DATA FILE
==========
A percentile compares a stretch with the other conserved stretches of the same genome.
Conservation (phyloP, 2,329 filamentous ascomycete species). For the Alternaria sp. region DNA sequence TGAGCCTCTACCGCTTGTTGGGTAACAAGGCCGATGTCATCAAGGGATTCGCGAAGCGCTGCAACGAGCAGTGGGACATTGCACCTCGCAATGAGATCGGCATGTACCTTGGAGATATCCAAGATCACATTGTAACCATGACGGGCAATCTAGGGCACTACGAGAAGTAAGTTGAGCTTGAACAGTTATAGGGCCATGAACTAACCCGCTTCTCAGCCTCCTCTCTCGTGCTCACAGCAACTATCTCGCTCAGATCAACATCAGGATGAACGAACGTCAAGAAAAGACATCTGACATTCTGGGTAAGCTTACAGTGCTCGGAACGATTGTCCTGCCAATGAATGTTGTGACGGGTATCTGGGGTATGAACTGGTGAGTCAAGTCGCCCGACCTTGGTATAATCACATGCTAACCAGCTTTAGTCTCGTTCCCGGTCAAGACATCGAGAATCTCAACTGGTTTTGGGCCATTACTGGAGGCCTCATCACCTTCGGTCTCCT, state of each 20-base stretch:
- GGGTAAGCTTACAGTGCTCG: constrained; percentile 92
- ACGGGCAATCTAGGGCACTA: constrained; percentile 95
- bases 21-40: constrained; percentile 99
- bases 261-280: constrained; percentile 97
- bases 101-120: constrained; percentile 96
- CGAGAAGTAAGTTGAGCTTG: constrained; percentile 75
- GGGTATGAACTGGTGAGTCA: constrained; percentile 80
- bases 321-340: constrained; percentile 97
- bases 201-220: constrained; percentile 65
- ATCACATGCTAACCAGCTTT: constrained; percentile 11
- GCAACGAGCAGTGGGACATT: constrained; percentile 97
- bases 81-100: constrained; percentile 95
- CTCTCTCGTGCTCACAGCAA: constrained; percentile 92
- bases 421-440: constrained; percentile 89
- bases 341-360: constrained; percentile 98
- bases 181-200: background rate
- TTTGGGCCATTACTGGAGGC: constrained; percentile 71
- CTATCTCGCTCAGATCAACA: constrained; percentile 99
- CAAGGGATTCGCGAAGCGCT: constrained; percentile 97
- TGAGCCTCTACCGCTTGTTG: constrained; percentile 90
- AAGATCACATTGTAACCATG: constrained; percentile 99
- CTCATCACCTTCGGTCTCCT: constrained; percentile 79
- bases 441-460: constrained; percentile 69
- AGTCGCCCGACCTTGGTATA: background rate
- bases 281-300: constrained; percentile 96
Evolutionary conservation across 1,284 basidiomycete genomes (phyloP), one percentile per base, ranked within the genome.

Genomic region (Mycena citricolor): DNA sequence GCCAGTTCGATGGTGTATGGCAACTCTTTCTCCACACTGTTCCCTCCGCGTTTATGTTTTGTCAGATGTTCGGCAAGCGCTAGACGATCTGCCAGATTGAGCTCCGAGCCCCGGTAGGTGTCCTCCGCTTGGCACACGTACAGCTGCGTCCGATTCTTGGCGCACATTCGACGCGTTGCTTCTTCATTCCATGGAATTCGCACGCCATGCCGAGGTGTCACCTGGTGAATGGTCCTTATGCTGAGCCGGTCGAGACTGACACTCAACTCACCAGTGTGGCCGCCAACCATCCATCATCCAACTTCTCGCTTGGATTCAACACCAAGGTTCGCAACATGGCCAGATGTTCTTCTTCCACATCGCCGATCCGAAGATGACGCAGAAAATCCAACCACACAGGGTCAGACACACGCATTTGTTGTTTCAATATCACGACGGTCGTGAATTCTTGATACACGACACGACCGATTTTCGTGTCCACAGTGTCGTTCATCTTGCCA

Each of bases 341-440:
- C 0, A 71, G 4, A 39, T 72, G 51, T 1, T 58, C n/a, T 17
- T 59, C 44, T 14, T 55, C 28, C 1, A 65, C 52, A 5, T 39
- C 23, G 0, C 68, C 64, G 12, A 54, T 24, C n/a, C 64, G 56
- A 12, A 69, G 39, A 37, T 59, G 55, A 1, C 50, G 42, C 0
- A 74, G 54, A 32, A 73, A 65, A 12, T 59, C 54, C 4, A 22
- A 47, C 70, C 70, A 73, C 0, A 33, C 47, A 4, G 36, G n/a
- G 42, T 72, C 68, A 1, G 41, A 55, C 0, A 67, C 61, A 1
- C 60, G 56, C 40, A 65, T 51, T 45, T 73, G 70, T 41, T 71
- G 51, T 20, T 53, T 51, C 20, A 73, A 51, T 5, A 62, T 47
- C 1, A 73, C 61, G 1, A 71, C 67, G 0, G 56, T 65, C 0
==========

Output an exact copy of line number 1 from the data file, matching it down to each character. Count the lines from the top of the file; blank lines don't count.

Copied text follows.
A percentile compares a stretch with the other conserved stretches of the same genome.